Friendly fire in the hole!
No, I didn’t blow up the old blog. It’s just a little tattered from lack of use lately.
But from the “I can’t believe this isn’t a bigger story” file, I recently read about how we almost blew up North Carolina. And while I suspect that there are some who wouldn’t mind seeing them wiped off the map today — what with their recent legislative agenda aimed at suppressing the rights of voters, women, and the poor — I think we can agree that nuking them into oblivion seems a little harsh.
But back in January 1961, just 3 days after JFK’s inaugural address, and a little more than a year before yours truly burst upon this mortal coil, a B-52 bomber began to break up over the tar heel state. As a result, two Mark 39 hydrogen bombs were accidentally dropped over Goldsboro. Each bomb carried a payload of 4 megatons – the equivalent of 4 million tons of TNT. If you’re keeping score at home, that is 260 times more powerful than the bomb at Hiroshima. Had the device detonated, lethal fallout would have been deposited over Washington, Baltimore, Philadelphia and as far north as New York city – putting millions of lives at risk.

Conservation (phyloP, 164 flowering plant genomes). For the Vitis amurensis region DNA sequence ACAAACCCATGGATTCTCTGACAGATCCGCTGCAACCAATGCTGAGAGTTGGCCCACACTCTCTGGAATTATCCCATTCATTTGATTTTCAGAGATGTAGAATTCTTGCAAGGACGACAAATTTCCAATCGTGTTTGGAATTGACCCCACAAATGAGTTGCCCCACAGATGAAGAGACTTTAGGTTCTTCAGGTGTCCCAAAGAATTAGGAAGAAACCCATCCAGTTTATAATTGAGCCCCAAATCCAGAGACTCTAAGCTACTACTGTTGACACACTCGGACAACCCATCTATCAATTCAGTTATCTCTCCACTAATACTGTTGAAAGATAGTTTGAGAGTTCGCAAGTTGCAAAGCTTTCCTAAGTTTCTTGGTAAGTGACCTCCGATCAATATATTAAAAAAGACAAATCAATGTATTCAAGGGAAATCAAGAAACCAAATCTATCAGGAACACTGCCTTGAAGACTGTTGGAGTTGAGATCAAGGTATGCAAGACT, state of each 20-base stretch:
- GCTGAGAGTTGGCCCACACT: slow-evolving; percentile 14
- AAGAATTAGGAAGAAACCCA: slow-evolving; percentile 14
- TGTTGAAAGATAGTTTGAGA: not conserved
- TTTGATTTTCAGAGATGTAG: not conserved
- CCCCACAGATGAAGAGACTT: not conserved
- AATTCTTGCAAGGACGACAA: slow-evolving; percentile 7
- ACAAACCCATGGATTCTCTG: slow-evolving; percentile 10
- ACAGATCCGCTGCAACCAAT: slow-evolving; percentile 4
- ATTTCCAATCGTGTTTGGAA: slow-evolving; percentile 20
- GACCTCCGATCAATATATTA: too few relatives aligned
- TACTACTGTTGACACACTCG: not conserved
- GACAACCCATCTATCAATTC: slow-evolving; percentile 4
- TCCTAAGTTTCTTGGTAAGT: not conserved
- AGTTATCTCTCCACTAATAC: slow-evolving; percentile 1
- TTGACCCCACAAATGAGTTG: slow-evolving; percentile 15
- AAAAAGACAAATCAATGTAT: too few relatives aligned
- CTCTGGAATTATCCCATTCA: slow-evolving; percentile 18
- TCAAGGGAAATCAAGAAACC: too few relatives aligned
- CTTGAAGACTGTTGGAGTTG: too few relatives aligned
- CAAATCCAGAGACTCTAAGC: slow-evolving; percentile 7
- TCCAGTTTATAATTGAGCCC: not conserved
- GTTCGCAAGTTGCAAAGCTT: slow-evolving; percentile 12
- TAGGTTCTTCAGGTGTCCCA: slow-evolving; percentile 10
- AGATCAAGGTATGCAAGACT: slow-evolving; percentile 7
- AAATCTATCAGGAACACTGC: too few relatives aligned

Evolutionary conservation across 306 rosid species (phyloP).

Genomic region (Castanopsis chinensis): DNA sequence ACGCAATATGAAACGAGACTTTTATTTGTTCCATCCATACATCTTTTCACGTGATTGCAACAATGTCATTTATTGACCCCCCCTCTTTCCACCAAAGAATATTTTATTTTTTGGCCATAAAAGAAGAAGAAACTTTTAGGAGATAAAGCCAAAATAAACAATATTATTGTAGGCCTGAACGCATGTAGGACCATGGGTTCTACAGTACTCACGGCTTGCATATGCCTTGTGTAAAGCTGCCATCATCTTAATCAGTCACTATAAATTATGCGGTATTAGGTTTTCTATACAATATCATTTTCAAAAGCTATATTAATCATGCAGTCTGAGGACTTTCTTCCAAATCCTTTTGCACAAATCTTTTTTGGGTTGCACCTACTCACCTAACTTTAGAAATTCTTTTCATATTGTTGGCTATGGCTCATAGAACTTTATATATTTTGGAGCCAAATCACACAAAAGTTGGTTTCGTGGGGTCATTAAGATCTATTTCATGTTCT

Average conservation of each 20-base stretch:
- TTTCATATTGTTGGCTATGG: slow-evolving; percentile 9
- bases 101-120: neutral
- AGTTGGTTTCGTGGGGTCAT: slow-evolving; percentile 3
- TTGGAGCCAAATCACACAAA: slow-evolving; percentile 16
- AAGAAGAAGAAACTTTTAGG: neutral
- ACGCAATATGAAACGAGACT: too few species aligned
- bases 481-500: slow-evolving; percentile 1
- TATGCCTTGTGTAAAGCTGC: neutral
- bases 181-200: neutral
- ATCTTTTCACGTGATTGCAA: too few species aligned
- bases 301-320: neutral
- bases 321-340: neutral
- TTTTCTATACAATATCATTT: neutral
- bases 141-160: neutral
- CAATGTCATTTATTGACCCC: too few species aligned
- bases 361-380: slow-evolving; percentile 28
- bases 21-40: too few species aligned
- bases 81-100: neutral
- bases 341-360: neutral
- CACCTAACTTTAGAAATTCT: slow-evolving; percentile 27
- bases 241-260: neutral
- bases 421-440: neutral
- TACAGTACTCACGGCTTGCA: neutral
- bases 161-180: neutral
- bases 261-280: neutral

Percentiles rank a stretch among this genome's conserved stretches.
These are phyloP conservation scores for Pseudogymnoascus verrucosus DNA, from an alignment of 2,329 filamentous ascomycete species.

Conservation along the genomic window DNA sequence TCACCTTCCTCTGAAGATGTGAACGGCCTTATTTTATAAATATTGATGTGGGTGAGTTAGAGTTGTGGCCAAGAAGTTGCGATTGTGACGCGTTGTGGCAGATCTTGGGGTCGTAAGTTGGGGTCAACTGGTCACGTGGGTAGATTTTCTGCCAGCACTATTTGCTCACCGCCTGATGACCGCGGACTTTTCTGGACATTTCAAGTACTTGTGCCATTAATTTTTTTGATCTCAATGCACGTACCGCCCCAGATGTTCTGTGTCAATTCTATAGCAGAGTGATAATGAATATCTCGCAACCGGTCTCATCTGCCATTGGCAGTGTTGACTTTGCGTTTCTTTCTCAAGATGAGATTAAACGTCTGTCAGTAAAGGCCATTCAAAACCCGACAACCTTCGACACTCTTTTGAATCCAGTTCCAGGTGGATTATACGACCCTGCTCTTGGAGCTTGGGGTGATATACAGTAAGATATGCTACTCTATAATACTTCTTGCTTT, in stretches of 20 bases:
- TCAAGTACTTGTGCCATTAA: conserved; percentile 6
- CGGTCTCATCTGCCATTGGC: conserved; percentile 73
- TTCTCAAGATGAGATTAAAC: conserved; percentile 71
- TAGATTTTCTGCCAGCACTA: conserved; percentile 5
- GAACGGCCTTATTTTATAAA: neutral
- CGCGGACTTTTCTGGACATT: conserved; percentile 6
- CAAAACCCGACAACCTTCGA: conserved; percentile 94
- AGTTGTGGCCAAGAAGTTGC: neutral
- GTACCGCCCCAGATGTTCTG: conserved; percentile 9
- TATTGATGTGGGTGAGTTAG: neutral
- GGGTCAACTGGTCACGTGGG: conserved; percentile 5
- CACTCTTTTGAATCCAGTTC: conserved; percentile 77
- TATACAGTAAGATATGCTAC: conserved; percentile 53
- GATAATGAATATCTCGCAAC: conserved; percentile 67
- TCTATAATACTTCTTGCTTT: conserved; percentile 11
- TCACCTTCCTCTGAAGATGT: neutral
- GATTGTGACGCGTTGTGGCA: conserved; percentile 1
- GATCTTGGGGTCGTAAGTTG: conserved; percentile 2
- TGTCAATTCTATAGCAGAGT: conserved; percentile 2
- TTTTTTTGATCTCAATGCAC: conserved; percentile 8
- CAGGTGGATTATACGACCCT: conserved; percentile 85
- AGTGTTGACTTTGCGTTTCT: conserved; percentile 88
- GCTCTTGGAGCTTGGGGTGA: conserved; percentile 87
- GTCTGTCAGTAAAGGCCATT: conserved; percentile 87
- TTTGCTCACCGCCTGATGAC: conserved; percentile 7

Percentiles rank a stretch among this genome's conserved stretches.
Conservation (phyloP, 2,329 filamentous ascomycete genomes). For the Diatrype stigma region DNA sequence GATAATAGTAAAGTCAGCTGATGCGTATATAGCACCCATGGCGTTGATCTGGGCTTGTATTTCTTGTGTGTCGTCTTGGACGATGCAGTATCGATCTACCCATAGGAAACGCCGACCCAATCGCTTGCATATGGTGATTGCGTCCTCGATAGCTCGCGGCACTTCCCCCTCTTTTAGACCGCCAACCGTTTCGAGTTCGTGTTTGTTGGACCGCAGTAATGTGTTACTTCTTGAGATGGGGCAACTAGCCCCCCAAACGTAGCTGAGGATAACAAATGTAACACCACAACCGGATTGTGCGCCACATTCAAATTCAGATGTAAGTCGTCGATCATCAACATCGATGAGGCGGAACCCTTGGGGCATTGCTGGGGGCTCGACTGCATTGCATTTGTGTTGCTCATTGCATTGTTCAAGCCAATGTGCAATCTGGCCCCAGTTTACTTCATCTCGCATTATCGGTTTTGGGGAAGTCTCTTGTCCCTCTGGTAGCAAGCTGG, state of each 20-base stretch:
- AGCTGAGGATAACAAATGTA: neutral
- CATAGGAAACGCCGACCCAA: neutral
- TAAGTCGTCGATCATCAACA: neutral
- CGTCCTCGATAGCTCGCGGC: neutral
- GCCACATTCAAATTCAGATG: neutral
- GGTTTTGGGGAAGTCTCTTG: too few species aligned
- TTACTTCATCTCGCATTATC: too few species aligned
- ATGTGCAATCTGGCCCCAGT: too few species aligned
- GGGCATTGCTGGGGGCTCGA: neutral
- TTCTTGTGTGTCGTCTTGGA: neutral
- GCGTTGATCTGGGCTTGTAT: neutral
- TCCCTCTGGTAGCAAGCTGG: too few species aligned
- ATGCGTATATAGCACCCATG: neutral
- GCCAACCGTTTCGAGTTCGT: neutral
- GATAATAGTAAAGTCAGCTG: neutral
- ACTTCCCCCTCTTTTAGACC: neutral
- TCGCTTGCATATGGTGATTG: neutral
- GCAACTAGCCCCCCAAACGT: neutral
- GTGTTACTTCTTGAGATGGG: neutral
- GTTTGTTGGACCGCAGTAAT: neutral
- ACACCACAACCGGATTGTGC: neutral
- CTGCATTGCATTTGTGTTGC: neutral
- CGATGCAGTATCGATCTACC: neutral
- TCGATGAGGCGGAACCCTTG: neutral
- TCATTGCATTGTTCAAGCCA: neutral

The released bombs performed exactly as designed. Their parachutes engaged and their triggers were activated. Three of the four safety mechanisms designed to prevent unintended detonation failed. When the bomb hit the ground, a firing signal was sent to the nuclear core of the device and it was only the fourth fail-safe, a low-voltage switch, that prevented a big boom.
We know this not because the government felt that enough time had passed for them to fess up and do the right thing, but because investigative journalist Eric Schlosser filed a request to release the files under the Freedom of Information Act. As a result of the requests, he discovered that at least 700 “significant” accidents and incidents involving 1,250 nuclear weapons were recorded between 1950 and 1968 alone. Imagine what’s in the files that have not been released yet.
Thus, not only is the U.S. the only country to have used nuclear weapons against a foreign foe, but now we also know that nobody has ever come closer to nuking the U.S. than we have ourselves, thank you very much.
For the record, the government claims that at no time was the U.S. public ever in danger from any of these events. Ooooooookay.
So what do you think? Is this valuable information to have, even though it was more than 50 years ago? Or is ignorance bliss, and maybe it would be better not to know stuff like this, since what good does it do us now? Surely the military never makes mistakes like that anymore, right?
And surely our own government wouldn’t have any more ideas about blowing up our own country and economy, right congressional Republicans?